As I say in my last blog post: I am not saying that FBT (Family Based Treatment) is a 'magic bullet', nor that it suits everyone. But there appears to be more evidence for FBT than AFT (Adolescent-Focused Individual therapy). And, when faced with an illness that could kill your child, I'd bet my back teeth that any parent would want to try the treatment method for anorexia with the most evidence of success? It's a no-brainer, really. Like, why in a million years would you choose to initially go for a treatment model that didn't have as much evidence to support it? Especially when, with an illness as deadly as anorexia, your child's life could be at stake?
Yes I know that FBT (Family Based Treatment or the Maudsley Approach) doesn't work for everyone; eating disorders like anorexia are notoriously difficult to treat. This is why, as I understand it, those eating disorder services in the UK that have adopted FBT as first line treatment for girls and boys with anorexia also offer other treatment models.
Just in case, I guess.
Things change so quickly in the world of eating disorders. Which is why, back in February 2010, when my son and I sat in front of our new CAMHS team, we weren't offered FBT. Instead we were offered the more traditional Adolescent-Focused Individual therapy (AFT) for adolescents with anorexia nervosa. Or it might have been a kind of hybrid eating disorder treatment; it was never clear what the treatment model was, but it did include some CBT (Cognitive Behavioural Therapy).
This is one of the reasons why we clashed. I was advocating FBT because I was learning about the emerging evidence while they were insisting on AFT (or whatever it was) because they believed it to be the most successful model for them, to date.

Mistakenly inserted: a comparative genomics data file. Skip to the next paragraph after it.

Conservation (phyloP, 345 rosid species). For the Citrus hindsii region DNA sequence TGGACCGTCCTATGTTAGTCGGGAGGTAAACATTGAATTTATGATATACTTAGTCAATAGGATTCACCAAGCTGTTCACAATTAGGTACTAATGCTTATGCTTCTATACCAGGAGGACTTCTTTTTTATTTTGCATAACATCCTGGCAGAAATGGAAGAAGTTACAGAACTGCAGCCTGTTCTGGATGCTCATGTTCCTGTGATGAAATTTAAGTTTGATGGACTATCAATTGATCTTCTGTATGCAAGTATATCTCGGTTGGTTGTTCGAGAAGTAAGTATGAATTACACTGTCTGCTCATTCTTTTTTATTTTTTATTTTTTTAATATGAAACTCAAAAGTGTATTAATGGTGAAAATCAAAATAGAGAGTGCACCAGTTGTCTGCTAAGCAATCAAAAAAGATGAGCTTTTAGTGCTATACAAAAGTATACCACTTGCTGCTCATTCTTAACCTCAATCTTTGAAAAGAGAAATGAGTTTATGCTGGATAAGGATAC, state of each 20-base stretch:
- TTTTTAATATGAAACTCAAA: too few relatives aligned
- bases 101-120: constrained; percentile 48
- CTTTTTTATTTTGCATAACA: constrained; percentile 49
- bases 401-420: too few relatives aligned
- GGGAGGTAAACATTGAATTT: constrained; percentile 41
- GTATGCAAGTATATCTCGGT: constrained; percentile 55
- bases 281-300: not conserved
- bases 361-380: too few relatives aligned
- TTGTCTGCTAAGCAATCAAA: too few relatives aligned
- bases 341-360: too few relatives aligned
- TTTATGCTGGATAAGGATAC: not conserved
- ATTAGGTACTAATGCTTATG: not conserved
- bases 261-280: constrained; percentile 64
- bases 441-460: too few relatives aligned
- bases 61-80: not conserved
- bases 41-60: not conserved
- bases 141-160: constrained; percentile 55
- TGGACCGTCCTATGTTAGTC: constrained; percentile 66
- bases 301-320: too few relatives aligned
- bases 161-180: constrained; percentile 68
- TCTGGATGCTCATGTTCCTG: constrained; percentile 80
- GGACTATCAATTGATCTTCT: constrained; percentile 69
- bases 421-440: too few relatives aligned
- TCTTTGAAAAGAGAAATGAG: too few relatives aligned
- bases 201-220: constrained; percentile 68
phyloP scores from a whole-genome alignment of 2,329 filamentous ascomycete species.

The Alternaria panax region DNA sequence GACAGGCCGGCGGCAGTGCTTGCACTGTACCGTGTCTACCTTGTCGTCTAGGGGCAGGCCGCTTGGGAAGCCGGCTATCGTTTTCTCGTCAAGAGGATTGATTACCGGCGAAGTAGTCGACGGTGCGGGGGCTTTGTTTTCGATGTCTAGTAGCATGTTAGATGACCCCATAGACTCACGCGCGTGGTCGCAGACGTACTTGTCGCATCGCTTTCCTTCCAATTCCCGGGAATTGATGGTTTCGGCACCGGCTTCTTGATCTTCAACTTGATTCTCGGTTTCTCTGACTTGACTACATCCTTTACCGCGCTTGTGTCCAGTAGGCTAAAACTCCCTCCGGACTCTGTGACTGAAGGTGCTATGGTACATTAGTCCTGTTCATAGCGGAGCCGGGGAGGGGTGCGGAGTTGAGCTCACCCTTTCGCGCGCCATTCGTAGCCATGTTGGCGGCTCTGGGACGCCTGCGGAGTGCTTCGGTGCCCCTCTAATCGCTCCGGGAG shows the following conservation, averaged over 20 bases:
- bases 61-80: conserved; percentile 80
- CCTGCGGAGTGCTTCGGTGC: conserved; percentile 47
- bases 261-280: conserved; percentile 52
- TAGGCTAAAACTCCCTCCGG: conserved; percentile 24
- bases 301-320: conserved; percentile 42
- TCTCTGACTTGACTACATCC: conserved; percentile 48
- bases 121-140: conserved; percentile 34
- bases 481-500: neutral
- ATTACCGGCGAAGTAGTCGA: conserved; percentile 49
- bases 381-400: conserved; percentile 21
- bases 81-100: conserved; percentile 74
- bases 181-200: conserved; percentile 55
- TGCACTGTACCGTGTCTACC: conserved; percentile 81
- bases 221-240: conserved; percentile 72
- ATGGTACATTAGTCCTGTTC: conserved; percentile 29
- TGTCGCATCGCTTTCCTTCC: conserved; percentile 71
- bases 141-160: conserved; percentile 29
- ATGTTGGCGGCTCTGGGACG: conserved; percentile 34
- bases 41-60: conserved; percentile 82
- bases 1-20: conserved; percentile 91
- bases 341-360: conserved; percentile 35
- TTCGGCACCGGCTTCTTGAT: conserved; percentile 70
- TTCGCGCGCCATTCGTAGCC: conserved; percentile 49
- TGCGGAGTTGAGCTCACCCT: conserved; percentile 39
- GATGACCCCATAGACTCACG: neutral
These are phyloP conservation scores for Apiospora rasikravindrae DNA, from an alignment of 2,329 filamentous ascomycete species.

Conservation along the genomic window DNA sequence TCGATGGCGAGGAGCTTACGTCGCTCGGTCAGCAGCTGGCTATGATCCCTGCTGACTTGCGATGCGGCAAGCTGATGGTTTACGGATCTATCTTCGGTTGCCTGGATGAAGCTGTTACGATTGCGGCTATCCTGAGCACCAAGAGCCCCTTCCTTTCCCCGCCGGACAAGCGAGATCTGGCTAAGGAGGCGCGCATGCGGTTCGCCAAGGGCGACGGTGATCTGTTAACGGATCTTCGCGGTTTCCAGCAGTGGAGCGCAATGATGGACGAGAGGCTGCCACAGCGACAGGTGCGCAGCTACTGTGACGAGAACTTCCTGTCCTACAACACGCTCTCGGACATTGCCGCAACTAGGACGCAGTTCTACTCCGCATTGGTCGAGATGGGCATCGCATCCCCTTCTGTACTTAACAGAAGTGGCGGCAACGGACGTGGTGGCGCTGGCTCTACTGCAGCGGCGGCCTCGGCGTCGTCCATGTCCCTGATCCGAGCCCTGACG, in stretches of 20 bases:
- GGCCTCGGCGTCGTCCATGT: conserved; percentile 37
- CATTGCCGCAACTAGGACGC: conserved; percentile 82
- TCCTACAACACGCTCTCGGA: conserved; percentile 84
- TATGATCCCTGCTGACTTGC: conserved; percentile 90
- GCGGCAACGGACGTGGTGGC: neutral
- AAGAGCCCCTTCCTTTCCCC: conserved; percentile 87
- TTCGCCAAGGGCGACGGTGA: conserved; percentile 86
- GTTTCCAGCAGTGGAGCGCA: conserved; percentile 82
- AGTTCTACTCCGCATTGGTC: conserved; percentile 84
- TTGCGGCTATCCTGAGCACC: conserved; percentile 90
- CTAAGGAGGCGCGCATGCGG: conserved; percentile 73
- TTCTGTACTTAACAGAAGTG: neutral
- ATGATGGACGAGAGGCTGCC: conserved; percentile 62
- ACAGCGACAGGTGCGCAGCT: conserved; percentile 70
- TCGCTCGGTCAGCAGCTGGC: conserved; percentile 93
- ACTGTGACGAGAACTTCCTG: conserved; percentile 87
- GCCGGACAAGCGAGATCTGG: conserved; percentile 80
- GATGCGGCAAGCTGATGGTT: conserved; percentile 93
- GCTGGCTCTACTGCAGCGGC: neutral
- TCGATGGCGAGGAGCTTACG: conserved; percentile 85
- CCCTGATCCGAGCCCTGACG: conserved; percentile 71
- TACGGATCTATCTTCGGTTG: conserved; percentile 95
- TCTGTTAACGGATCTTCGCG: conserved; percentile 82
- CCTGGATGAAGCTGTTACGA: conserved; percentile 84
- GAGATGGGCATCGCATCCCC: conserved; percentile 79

Our views were diametrically opposed which was never going to be a good mix.
The Good News is that our local CAMHS and eating disorder services have spent the past year getting ready to roll out FBT as first line treatment for young people with anorexia. So if Ben and I were to sit in front of the same treatment team today or other treatment teams in the UK who have adopted FBT as first line treatment for anorexia, I expect we would be offered FBT.
As a result I would have been heavily involved in the treatment process rather than being viewed as interfering, instructed not to talk about eating and to 'back off' and take a back seat.
I strongly believe that the outcome for my son could have had the potential to be more successful - and he could have achieved full weight and mind restoration rather than "settling for good enough".
And there would have been none of the implied finger pointing and blame.
OK, FBT might not have worked for us. But I would have darn well liked to have given it a go! Why the heck wouldn't I? Why the heck would I have said "Oh no, actually I prefer the other method, the one with less evidence of sustained success"?
As a first line treatment model for adolescent girls and boys with anorexia, choosing to try FBT is a no-brainer, surely?!